This conversation really stuck with me, and I began to think of myself as someone who was quite good at languages. I remember this as a pivotal moment that set me on a path through GCSEs, A-levels, a degree, year abroad and into teaching and setting up Bili. As a teacher, I’d try to remind myself how much impact those little chats or passing comments can have on our students.

 

What inspired you to love languages?

Having a positive attitude set me on a good course in languages but didn’t yet make me love them. My real love for languages was really sparked by the doors it opened for me, through a combination of travelling, living abroad, and getting to know a culture and people different from my own.

For me, a love of languages comes from a love of communication, which fulfils one of the most natural and human urges to connect with other people. The more languages you learn, and the better you learn them, the more interesting and different people you can connect with on a deeper level.

 

What led you to pass on your love of languages to others through teaching?

Even as a student I understood that not everyone felt the same way about learning languages I did. For years MFL teachers have struggled against a decline in uptake of languages at a higher level, often low motivation in class and some quite strong societal pressures that English is enough. Contrasted with the economic need for languages (it’s estimated that we lose £50 billion every year through lack of language skills), and the more simple desire to learn languages (Ask any adult a skill they regret not learning- chances are they will say a musical instrument and a language!); it’s clear we have a problem.

I wanted to play a part in making sure that children were given the same chance I was, to learn and love languages.

 

Could you tell us about Bili. (What is it and why will it help our readers?)

Bili was an idea that only came about through my direct experience working as a teacher. I was becoming frustrated by the contrived nature of the dreaded controlled assessment, jumping through hoops for exams, and parroting back ‘A* phrases’ about holidays or free time activities.

I wanted to find a context where students could share with someone who was genuinely interested, and vice versa. I wanted a way to connect my students to young people abroad to regularly and purposefully communicate with one another. Since I couldn’t find one… I ended up setting it up for myself 😊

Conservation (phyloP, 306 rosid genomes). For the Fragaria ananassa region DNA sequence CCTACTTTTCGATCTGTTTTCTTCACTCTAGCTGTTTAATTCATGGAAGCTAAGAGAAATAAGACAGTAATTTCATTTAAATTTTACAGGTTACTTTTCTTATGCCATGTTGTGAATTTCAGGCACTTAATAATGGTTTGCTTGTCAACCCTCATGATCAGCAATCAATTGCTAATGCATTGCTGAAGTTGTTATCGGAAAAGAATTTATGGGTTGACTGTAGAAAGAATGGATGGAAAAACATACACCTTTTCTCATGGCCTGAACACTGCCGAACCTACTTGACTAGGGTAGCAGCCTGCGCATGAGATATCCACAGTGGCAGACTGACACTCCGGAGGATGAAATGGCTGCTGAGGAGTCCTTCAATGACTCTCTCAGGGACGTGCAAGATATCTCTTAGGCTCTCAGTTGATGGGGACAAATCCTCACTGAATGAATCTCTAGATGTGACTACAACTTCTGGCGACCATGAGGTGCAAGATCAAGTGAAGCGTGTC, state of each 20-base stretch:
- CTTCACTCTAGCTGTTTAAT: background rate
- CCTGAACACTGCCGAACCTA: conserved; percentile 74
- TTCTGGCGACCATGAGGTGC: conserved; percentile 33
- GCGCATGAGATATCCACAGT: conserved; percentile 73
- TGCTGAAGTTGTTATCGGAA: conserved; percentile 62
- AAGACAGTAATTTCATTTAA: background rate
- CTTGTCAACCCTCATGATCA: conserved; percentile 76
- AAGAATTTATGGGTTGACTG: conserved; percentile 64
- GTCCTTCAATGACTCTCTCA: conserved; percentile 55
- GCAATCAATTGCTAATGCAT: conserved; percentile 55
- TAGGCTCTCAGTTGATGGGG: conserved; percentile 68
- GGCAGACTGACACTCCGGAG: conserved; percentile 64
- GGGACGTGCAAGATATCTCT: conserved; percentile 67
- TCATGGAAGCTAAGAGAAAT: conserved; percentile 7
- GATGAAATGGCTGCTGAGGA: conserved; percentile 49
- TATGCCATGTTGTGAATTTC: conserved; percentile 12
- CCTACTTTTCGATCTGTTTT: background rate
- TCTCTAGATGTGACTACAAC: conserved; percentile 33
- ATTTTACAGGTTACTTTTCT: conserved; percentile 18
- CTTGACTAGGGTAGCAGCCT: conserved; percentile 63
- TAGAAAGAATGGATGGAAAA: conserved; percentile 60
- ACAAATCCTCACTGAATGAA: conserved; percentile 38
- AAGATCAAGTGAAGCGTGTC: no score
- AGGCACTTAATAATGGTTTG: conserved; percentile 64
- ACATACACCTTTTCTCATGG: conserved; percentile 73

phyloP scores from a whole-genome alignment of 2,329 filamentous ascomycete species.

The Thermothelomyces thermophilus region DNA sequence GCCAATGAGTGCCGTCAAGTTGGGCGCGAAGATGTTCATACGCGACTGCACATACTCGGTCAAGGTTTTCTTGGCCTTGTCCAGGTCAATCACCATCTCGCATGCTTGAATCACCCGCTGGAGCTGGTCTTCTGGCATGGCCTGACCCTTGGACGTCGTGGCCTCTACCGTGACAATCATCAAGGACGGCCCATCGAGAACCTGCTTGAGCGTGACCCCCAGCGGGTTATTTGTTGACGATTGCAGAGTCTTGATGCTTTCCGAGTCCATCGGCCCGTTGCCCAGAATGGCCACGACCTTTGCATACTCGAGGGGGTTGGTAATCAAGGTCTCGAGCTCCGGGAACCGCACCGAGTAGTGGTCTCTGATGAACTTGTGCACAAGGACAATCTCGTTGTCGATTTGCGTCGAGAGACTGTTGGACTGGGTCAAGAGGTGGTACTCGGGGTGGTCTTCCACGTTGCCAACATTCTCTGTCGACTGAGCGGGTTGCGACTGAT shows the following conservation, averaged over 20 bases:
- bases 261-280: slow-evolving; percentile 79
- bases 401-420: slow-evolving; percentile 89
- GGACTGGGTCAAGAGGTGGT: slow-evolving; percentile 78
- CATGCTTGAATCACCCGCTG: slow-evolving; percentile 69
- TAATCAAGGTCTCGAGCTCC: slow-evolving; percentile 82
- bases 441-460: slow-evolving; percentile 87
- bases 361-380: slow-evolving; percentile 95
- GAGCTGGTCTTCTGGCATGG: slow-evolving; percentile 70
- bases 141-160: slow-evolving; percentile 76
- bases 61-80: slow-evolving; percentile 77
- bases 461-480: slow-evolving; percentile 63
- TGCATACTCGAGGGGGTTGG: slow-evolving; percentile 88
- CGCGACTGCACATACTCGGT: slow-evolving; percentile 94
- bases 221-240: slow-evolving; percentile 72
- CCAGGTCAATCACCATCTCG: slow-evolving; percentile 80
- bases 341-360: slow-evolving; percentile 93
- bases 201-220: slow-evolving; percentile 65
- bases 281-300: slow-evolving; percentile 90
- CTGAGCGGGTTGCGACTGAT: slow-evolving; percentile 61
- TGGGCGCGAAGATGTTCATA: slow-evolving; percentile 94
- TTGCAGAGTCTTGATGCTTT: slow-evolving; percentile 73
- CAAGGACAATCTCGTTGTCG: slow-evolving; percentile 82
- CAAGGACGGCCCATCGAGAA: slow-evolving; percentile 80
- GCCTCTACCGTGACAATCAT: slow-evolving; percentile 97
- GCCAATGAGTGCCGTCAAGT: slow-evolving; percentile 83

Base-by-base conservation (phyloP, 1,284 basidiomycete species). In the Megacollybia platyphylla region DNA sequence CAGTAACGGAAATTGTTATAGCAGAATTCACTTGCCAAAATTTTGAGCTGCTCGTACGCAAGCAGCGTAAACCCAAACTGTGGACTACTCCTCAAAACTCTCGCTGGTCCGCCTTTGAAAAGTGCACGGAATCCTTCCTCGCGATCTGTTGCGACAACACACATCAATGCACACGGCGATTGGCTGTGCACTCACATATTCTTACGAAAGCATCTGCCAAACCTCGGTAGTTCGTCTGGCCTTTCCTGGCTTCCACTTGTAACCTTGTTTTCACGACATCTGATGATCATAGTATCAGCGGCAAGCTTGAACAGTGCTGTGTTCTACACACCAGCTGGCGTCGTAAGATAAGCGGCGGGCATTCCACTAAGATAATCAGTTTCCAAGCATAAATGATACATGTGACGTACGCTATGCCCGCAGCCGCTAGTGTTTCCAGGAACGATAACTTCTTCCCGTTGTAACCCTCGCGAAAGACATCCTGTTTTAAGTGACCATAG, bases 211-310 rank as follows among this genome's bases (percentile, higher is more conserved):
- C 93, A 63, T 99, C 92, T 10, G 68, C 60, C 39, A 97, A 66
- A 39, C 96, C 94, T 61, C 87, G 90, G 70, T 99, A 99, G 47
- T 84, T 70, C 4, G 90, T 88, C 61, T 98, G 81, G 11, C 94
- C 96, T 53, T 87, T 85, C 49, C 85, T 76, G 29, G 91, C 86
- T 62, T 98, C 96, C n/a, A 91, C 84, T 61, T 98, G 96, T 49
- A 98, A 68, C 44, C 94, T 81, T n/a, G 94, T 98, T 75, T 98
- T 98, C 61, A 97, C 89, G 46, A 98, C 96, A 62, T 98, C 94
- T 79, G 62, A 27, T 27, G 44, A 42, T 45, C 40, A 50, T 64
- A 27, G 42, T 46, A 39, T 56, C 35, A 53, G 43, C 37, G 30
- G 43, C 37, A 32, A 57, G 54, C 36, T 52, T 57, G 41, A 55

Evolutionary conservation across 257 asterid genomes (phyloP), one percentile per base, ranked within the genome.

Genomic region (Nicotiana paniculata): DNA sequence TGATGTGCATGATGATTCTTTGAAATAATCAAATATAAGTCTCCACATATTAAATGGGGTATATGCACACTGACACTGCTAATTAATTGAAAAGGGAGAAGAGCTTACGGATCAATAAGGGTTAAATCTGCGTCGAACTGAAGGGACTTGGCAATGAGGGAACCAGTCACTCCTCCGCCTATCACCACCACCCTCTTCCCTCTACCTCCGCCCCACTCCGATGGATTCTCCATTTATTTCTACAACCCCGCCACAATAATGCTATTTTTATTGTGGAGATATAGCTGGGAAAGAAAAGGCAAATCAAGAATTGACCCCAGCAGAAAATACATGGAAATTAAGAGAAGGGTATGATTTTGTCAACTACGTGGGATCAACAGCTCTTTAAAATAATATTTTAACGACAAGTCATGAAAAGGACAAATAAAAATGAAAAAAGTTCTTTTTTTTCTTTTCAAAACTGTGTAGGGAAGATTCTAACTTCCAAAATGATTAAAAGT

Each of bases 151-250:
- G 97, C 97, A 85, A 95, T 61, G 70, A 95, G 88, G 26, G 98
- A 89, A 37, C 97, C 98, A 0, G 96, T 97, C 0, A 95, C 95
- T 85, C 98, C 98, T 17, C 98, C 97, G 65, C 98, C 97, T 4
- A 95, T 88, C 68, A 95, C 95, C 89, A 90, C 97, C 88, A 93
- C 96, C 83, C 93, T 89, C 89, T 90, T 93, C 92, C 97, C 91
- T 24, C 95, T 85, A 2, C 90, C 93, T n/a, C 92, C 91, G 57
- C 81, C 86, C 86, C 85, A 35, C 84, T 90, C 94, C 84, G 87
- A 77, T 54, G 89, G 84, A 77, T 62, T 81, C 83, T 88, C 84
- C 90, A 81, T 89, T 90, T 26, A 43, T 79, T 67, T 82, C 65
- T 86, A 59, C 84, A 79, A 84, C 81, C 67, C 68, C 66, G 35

Bili enables teachers from different countries to connect their students in a structured and secure environment to complement their learning in the classroom, applying what they have learnt in a real context. Learners can share real information about their lives with Bili-pals the same age, whilst discovering another culture & language, and supporting one another on their language learning journey. Students actively want to communicate and a real-person at the other end provides a strong motivation.  Regular tasks, higher motivation and valued performance feedback coming from peers all save the teacher time and increase impact.

We’re always keen to welcome new schools to Bili, whether you simply want to trial with a class, sign up to build on an existing relationship with a partner school abroad, or find a new school to connect with through Bili!

 

https://www.bili.uk.com/

Victoria’s language learning, and teaching story.

Could you tell us about your own language learning journey, at home and school as a child.

 

I remember being interested in languages from an early age.  I was lucky enough as a child to go on family to holidays to France quite a lot (living in Kent made it fairly easy to pop over on the ferry) and I loved trying out phrases my parents taught me.  Normally, buying sweets or asking for ‘frites’ on the campsite.  I was also fascinated with the Netherlands as we have family friends there and I remember dressing up as a Dutch girl for a school summer fayre with the theme of European countries.  When I was in the last year of primary school, a

German lunchtime club was offered which I loved going to.  Moving on to secondary school, I enjoyed both French and German lessons, taking both for GCSE and French for A level.  Following this, I decided to study French at university and start Italian alongside. (I think the incentive of a year abroad was one of the deciding factors for this!)

 

 

What inspired you to love languages?